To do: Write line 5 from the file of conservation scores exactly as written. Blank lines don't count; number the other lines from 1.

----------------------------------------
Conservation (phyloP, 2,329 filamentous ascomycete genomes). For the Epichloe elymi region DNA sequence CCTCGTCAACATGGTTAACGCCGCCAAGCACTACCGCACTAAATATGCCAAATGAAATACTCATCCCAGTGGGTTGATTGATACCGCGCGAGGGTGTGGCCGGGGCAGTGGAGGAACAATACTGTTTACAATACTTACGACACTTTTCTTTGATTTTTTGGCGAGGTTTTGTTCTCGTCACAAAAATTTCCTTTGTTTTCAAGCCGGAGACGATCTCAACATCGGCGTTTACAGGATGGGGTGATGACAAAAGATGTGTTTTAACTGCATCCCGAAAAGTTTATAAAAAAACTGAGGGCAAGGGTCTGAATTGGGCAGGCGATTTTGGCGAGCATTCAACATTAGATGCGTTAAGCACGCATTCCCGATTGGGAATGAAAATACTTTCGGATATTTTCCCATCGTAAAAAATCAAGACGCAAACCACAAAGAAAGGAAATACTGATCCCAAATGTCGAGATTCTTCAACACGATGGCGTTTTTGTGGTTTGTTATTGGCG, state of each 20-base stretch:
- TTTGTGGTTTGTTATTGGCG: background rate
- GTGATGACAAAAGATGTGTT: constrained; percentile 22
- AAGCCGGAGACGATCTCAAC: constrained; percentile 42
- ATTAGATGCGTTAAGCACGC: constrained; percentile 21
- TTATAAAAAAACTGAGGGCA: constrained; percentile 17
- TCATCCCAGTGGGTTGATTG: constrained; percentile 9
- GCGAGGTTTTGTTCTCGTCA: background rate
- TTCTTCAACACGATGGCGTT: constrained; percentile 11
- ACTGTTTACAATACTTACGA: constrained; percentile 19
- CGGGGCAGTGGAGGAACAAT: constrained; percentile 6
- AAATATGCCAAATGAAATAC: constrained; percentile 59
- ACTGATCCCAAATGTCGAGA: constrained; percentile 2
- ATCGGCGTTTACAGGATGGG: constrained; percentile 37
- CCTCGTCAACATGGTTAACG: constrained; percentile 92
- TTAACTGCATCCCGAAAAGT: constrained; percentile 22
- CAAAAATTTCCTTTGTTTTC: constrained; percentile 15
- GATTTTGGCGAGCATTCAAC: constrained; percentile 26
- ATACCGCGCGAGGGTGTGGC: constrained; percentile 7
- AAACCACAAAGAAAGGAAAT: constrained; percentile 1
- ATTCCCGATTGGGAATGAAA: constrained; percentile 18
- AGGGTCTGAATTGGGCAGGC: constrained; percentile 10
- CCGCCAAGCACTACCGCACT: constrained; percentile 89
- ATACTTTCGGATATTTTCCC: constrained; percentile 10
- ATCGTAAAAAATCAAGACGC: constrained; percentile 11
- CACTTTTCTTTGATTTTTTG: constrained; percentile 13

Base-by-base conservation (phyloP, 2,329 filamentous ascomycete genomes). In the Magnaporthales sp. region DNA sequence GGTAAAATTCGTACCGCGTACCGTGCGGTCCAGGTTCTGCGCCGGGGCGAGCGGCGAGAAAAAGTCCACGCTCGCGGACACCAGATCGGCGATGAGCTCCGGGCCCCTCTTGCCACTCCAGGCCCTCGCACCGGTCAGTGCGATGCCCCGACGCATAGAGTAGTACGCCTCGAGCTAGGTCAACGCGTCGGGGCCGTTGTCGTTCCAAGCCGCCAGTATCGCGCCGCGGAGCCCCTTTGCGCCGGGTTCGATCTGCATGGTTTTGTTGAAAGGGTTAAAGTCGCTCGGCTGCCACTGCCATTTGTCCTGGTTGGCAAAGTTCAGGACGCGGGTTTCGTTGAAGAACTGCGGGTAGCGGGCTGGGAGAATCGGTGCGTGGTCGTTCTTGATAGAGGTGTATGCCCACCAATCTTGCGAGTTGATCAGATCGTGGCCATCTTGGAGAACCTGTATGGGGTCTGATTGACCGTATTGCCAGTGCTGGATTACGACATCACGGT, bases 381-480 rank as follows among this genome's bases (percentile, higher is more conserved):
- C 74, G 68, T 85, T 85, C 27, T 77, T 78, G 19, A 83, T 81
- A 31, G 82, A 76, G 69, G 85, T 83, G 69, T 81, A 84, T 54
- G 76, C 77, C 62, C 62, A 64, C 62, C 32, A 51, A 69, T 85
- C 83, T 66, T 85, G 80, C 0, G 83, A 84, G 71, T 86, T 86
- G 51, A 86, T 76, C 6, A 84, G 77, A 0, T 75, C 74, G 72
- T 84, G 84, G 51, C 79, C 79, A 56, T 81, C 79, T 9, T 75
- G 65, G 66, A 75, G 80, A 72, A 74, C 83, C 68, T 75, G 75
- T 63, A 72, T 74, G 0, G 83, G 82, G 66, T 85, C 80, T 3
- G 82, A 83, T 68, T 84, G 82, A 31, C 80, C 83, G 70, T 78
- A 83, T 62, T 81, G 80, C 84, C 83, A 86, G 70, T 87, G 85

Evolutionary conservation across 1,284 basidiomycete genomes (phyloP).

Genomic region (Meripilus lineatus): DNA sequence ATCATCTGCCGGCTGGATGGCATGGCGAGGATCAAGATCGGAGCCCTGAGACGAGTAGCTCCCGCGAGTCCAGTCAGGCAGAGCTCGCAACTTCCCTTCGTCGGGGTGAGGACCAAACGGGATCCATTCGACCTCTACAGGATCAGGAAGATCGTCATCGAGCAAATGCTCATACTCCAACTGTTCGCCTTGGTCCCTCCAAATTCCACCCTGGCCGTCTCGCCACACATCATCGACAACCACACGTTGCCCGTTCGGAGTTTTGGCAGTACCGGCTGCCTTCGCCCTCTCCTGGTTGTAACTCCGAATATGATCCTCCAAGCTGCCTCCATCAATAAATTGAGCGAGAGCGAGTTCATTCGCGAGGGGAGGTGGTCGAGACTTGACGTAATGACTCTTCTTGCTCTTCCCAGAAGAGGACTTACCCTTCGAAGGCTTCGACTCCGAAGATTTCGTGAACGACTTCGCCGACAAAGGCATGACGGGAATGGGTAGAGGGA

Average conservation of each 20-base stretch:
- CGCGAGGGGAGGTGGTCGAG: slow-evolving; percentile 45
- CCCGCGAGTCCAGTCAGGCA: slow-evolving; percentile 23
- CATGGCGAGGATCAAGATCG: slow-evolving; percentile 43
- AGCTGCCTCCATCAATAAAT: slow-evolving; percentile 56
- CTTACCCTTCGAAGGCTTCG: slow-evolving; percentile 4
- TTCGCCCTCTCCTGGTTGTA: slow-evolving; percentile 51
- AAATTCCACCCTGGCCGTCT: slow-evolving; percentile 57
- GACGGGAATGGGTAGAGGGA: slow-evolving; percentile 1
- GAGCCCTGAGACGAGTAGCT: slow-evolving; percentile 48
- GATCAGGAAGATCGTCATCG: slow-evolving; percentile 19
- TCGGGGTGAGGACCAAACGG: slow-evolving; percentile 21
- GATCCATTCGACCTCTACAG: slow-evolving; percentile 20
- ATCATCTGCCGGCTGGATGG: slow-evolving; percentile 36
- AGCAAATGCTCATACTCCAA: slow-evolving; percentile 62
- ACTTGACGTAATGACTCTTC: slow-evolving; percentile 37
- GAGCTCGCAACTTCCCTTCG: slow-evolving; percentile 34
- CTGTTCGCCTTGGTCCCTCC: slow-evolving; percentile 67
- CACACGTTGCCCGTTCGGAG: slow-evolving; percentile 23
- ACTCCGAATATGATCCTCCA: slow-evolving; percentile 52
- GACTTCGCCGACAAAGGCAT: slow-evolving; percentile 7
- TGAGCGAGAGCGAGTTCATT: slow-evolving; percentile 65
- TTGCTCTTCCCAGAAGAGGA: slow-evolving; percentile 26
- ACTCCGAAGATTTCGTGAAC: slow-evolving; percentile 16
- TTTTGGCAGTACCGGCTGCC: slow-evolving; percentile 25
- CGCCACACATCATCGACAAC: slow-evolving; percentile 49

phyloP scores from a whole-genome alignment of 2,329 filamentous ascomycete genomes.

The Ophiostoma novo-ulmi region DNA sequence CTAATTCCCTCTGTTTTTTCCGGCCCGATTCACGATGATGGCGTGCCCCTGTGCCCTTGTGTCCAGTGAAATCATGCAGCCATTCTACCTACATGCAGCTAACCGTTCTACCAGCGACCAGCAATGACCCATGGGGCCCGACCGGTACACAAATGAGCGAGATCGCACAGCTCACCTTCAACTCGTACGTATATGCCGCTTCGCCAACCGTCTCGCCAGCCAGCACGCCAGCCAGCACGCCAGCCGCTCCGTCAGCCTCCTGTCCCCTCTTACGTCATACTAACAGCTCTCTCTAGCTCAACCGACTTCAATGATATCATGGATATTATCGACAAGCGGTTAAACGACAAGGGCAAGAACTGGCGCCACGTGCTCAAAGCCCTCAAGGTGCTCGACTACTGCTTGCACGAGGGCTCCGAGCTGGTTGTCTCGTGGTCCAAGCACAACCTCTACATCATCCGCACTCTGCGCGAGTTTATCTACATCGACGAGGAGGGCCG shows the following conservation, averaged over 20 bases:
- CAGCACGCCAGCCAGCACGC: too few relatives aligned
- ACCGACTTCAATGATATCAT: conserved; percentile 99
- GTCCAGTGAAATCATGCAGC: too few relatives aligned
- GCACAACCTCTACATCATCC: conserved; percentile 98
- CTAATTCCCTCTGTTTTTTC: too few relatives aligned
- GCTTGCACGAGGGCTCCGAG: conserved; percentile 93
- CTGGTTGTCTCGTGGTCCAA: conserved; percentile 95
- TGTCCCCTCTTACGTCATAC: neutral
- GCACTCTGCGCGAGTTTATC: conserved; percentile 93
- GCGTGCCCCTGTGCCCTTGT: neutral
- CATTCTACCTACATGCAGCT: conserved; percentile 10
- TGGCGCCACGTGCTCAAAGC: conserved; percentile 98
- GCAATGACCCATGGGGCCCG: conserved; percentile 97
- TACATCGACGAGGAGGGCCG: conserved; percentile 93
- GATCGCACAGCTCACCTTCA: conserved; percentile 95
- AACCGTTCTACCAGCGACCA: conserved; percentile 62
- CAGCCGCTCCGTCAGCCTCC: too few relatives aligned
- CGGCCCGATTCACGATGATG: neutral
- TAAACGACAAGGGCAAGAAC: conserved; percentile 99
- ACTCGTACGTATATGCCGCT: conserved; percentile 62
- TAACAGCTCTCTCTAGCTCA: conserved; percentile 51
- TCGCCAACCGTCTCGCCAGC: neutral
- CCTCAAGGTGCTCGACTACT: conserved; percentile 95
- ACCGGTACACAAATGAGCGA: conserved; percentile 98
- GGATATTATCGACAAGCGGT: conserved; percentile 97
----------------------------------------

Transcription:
- ATTAGATGCGTTAAGCACGC: constrained; percentile 21